The North East is probably one of the most beautiful regions of India. While nature has made it beautiful, its deep seeded history and culture makes it intriguing too. Shrouded in mystery, there is much that is known and unknown about the gorgeous state of Nagaland. It’s many tribes and warriors leave the mind wondering. The state of Nagaland traces its history through its famous tribes. The tales of the 16 major Naga tribes were passed down through the generations, so, here are a few of the major tribes:
One of the relatively popular stories hailing from the state is of its warrior tribe – Konyak. The Konyaks are the last headhunting tribe of Nagaland and thus, one of the most widely known tribes.
Warfare over territorial disputes was common in the area. The Konyaks, however, were feared for their fierce headhunting skills. The warriors would bring back the heads of their defeated enemies and display them proudly on their walls and doorways. Headhunting was so deeply rooted in the tribe’s practice that specially designed baskets were carried during war to bring back the heads, to mark their victory and strength.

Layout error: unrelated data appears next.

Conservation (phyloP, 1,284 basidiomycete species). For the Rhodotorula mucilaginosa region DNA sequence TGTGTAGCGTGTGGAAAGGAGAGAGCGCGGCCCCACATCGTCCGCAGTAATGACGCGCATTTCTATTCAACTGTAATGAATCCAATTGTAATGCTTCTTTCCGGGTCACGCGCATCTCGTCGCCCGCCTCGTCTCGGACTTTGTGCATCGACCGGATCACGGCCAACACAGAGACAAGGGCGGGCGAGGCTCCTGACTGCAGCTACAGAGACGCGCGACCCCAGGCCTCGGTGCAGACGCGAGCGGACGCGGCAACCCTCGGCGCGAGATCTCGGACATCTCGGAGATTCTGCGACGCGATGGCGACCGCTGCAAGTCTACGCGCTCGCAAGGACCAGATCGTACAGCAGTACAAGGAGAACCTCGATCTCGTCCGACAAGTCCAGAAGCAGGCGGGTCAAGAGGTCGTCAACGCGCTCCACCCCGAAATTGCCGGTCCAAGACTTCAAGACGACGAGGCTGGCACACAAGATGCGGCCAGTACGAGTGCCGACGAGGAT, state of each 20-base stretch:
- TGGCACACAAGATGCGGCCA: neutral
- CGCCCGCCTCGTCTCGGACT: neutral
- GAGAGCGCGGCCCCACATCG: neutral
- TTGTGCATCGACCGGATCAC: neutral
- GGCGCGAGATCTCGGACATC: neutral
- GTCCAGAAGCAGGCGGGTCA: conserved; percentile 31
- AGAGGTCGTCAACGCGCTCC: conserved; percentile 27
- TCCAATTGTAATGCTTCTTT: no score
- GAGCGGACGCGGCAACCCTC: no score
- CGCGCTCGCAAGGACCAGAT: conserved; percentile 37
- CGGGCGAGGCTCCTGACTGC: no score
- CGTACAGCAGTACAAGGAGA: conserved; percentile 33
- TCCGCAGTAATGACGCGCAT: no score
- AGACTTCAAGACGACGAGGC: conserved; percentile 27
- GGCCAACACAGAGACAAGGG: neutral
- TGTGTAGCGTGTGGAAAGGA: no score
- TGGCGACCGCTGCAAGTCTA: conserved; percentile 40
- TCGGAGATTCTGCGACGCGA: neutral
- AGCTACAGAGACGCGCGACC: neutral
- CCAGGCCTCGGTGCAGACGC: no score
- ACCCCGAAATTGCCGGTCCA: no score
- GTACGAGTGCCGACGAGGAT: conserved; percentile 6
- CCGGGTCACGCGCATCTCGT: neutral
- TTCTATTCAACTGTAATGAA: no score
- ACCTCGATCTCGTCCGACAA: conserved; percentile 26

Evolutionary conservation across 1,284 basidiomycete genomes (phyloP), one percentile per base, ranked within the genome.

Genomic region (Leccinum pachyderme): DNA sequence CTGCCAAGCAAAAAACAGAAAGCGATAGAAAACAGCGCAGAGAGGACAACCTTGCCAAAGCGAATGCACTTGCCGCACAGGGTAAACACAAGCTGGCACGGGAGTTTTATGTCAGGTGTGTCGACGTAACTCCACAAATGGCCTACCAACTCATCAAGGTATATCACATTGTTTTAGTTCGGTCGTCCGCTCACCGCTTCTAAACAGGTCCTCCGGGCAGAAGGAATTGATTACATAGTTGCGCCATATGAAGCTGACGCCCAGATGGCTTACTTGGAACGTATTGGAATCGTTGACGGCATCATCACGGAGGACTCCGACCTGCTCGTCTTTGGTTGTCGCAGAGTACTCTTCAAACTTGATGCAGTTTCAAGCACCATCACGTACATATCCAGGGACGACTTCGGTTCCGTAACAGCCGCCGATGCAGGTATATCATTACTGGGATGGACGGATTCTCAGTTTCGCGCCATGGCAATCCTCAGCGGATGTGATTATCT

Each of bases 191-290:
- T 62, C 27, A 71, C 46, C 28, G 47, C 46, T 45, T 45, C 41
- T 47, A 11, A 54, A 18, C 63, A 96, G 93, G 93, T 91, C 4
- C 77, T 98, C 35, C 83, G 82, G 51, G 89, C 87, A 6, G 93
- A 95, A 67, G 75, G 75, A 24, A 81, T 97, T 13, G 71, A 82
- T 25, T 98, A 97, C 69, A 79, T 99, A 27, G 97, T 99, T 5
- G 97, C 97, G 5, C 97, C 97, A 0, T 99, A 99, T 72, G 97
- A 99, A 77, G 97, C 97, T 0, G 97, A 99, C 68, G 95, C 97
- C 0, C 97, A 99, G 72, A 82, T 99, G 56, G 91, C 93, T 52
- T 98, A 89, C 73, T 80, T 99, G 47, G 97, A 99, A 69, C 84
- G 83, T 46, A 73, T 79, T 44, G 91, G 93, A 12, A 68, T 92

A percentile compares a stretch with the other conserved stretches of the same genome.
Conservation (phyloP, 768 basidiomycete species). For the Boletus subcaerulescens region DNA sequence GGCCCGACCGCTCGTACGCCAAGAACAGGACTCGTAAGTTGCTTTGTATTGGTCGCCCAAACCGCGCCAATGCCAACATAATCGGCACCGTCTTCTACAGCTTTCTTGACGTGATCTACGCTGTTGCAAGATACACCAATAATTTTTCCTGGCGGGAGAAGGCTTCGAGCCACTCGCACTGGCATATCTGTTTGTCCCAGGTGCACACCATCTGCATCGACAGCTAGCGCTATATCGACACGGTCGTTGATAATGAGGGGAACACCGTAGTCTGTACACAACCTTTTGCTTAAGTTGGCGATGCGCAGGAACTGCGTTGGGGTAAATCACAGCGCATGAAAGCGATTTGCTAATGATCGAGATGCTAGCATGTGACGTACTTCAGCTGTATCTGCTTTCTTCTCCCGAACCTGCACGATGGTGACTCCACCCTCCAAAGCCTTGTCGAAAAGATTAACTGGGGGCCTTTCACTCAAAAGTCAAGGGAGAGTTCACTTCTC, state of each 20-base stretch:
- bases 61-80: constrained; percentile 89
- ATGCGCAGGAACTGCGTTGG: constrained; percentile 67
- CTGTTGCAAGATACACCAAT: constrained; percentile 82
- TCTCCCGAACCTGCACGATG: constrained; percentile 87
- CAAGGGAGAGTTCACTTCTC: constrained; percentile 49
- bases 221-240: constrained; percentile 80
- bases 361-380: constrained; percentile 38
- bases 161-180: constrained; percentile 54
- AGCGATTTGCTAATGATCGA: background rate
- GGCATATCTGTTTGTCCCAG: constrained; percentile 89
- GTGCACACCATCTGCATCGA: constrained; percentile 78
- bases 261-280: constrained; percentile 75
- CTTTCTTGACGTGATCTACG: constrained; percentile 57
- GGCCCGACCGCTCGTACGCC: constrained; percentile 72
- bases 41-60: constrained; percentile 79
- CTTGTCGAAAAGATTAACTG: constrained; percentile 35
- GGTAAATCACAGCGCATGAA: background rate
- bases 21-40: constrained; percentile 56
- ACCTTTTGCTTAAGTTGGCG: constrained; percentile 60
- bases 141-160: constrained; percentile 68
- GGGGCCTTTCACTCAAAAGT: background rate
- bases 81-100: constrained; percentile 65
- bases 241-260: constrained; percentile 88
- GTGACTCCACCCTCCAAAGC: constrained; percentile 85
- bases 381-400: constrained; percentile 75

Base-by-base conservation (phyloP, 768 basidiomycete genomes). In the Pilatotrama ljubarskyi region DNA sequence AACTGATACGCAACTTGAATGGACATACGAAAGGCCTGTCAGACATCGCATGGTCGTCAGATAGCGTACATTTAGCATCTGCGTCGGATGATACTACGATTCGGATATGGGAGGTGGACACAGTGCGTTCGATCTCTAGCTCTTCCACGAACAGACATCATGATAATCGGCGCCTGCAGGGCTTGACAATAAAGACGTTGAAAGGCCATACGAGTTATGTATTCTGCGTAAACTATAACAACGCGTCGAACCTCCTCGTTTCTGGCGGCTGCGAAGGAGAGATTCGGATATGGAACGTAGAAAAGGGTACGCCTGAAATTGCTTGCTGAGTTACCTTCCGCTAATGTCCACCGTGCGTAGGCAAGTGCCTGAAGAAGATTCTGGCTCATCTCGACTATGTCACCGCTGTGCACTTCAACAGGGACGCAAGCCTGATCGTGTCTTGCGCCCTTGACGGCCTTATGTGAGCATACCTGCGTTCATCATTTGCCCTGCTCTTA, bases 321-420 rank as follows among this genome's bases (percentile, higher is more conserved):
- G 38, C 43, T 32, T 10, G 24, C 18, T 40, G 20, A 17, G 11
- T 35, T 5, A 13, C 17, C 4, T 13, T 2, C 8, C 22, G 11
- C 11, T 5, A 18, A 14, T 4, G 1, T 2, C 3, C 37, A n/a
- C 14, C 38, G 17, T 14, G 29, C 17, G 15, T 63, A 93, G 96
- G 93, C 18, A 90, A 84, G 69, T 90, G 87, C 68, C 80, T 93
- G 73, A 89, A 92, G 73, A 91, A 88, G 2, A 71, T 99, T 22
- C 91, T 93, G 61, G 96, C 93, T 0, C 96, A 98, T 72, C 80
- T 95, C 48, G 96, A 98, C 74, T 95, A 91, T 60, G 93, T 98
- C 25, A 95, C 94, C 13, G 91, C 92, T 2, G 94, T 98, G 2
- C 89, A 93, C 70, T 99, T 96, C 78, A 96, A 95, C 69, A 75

Headhunting was banned by the government in 1960 but the last of the warriors remain, distinguished by their face tattoos, animal horn piercings and well, their aura.
Angamis were one of the fiercest Naga tribes but as the inter-village feuds concluded, so, did their head-hunting. Around the same time Christianity was gaining ground and today 98% of the Angamis are Christian. They practice terraced wet-rice cultivation and majorly occupy the Kohima district.
Annually, the state hosts the Sekrenyi Festival which is akin to this tribe. The ten days long harvest festival sees the men and women folk both dress in traditional attires bearing bold designs. The traditional dances are performed and the Angami even play the drums and flutes which are key in all their rituals and ceremonies, even in present day.
“Changgenyu” means “standing tall” or “towering above” in the tribe’s dialect. Thus, a massive peepal tree was given this name Changgyenu and it is believed that the Chang tribe originated from this tree.
The tribe is believed to have lived in perfect harmony with wild animals in ancient years. In fact, the tribe’s beliefs state before man became too self aware of his existence, he lived with the other animals and creatures and could even communicate with them. A folk tale that is narrated is of a man dancing with a tiger at Molo Damshang. However, with time man became increasingly self aware and parted away from the other creatures, thereby giving up his ability to communicate with them too.
Their major festival is the Naknyu Lem in which they remain in darkness inside thir homes for 6 days only to step out and celebrate the light on the seventh day. The celebration involves dances, sports and even sacrifice.
The tribe occupies the Dikhu (Tsula) valley region of the Mokochung district. The tribe believes in after life. They celebrate two major festivals, Tsungremong which is celebrated for harvesting and the Moatsu festival which is celebrated to honour Lichaba whom they regard as the creator of the Earth.